Studio 6A, the Rockefeller Plaza home of NBC's “Late Night With Jimmy Fallon,” was filled with artificial smoke and laser lights when Bard and Vegard Ylvisaker arrived. These Norwegian brothers, who had spent the previous days traveling from Oslo, Norway, to London to New York, did not seem to be particularly fazed as they surveyed their surroundings, which included a squad of dancers in fox masks and makeup, two long rows of full-length mirrors and a man dressed in a head-to-toe horse costume.
“It's absurd,” said Bard, who is 31, with a deadpan demeanor and long blond hair. “But after a while, it starts to feel like work.”
This has become the routine for the Ylvisaker brothers, known collectively as Ylvis, for the past month, ever since they became unlikely pop music sensations with a willfully silly if undeniably catchy song called “The Fox (What Does the Fox Say?).”
Over a thumping electronic beat, “The Fox” asks in pleadingly sincere tones why, if there are distinctive sounds associated with the many other animals in creation, is there not one for the fox? (As the lyrics put it: “Ducks say quack, and fish go blub and the seal goes ow ow ow ... What does the fox say?”)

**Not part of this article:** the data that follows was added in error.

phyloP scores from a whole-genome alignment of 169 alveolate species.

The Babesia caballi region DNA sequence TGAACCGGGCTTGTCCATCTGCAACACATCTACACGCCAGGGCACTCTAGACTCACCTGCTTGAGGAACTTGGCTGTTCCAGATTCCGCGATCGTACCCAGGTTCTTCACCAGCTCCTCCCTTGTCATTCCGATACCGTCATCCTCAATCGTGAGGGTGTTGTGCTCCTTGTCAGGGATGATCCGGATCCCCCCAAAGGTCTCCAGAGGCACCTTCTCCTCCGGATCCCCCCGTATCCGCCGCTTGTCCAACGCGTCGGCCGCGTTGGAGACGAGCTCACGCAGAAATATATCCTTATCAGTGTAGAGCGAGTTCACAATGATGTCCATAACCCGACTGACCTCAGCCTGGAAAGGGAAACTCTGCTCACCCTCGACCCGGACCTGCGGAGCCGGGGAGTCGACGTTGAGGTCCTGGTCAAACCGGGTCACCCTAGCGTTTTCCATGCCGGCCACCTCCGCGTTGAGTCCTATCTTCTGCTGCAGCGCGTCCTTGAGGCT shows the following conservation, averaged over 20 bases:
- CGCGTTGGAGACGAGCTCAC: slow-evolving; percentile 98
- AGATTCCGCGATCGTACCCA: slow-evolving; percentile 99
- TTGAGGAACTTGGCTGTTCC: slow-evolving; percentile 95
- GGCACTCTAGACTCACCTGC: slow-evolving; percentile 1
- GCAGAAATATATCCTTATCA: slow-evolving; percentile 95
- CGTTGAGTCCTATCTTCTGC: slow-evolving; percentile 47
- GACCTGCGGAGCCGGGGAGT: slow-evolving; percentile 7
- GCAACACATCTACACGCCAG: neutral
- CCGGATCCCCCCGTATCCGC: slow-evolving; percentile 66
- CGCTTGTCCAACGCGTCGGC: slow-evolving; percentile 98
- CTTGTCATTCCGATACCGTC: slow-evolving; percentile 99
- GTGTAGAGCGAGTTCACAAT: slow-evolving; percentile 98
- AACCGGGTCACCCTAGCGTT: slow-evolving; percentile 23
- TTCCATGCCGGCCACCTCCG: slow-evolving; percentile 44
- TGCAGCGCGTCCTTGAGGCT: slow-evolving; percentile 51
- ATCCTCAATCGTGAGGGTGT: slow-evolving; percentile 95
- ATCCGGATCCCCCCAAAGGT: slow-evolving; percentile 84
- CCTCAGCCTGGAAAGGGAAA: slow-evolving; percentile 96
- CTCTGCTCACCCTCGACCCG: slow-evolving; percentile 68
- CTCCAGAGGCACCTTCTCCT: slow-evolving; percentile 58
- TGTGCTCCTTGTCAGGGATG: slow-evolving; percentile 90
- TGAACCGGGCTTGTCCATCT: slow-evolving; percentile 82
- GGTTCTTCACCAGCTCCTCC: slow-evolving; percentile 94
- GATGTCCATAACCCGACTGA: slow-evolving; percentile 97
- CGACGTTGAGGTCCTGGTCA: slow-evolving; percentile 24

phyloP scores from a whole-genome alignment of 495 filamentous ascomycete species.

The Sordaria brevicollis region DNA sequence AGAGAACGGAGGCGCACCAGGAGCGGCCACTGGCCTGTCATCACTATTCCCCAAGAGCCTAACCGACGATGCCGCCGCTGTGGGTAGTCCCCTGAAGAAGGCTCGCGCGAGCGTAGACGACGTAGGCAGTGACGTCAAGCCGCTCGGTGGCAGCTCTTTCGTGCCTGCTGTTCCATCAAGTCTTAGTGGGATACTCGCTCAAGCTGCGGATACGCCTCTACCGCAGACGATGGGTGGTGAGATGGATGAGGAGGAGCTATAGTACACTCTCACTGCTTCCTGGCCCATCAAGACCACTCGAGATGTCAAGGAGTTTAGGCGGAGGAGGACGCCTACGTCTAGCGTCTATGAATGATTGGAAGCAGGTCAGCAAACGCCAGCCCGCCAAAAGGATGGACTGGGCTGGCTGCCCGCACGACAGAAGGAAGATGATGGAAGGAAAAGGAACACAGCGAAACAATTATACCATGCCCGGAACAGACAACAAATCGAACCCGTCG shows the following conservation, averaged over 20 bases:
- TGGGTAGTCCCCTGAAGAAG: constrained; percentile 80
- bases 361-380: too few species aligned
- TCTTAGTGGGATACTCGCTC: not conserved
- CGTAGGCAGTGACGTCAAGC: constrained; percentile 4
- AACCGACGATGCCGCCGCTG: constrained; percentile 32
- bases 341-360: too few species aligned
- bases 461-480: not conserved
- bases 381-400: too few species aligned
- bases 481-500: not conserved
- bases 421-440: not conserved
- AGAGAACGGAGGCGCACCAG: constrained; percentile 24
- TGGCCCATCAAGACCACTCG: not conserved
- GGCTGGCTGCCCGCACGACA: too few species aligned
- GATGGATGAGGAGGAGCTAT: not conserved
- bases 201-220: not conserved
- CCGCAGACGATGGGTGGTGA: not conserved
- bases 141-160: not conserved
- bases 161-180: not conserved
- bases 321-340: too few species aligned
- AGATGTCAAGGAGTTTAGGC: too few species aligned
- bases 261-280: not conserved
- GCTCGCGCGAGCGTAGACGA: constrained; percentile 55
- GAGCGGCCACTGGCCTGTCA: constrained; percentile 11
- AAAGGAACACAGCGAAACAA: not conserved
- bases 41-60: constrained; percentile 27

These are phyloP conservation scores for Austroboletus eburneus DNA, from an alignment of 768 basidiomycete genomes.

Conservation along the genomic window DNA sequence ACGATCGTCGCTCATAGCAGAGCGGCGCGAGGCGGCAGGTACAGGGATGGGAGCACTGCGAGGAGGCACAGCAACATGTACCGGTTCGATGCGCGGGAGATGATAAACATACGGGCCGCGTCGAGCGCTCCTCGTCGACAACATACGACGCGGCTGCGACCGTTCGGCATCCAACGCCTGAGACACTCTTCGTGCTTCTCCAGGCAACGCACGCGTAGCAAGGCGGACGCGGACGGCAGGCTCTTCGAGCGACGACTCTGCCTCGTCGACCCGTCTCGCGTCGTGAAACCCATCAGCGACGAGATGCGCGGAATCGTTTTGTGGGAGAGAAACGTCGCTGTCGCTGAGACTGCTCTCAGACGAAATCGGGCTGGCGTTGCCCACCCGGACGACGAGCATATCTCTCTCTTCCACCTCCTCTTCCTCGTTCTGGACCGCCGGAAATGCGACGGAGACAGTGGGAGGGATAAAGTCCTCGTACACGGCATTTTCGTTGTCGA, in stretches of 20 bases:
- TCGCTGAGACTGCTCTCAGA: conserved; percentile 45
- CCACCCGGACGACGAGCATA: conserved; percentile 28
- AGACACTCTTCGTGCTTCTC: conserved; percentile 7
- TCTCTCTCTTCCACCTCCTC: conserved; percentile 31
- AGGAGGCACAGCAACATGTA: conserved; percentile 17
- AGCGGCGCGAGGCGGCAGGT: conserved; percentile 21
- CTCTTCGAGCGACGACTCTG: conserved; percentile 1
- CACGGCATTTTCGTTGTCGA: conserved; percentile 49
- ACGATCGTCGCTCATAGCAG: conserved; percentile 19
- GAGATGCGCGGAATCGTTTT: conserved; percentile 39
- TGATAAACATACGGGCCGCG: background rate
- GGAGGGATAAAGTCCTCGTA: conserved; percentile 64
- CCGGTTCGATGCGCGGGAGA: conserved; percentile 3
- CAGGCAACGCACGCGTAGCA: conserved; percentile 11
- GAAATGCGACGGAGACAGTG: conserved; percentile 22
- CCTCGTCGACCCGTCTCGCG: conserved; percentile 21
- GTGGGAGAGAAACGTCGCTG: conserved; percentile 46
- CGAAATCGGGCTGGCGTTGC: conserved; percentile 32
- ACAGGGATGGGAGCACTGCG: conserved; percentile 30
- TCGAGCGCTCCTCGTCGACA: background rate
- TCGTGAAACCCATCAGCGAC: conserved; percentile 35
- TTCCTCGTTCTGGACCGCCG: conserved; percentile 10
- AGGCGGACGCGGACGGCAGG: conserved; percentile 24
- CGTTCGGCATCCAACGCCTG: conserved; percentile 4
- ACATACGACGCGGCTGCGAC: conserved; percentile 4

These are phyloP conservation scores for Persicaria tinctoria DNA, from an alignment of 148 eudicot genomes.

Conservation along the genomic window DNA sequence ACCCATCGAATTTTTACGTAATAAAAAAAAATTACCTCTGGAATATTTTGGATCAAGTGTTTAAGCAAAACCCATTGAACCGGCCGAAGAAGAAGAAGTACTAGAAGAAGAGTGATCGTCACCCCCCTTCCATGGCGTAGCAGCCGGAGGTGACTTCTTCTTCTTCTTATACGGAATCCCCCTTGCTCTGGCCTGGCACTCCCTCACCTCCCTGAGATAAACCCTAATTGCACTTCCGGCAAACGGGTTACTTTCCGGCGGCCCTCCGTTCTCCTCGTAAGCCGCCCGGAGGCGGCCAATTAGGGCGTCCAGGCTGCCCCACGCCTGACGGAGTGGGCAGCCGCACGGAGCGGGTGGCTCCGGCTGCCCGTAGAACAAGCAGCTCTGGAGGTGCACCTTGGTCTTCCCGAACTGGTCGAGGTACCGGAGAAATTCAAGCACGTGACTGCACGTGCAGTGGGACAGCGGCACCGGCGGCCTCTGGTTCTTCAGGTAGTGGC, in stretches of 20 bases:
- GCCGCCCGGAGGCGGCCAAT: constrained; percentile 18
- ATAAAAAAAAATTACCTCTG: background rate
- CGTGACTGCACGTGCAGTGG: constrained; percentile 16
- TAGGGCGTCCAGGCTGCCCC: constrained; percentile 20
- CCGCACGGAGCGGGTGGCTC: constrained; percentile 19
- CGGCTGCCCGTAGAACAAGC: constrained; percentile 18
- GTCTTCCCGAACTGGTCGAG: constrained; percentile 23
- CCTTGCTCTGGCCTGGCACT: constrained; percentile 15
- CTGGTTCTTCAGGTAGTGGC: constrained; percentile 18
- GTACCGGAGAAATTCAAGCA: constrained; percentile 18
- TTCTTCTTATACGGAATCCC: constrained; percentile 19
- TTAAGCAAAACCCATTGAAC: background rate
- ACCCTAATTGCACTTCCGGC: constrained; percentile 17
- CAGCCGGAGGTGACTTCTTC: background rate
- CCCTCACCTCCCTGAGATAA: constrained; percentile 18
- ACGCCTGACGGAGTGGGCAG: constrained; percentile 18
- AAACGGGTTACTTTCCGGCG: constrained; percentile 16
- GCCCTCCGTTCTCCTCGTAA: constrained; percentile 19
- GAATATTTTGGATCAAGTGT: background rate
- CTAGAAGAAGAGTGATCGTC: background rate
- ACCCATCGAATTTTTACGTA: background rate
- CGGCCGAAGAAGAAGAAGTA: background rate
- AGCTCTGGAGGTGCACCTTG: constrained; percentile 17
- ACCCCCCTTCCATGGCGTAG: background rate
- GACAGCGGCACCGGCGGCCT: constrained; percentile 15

This week, “The Fox” reached No. 6 on Billboard's Hot 100 singles chart, surpassing hits like Robin Thicke's “Blurred Lines” and Lady Gaga's “Applause.” An equally mystifying video that features the photogenic Ylvisakers and other performers in a variety of animal outfits, evoking “I Am the Walrus,” if it had been directed by Lars von Trier, has been viewed more than 100 million times on YouTube.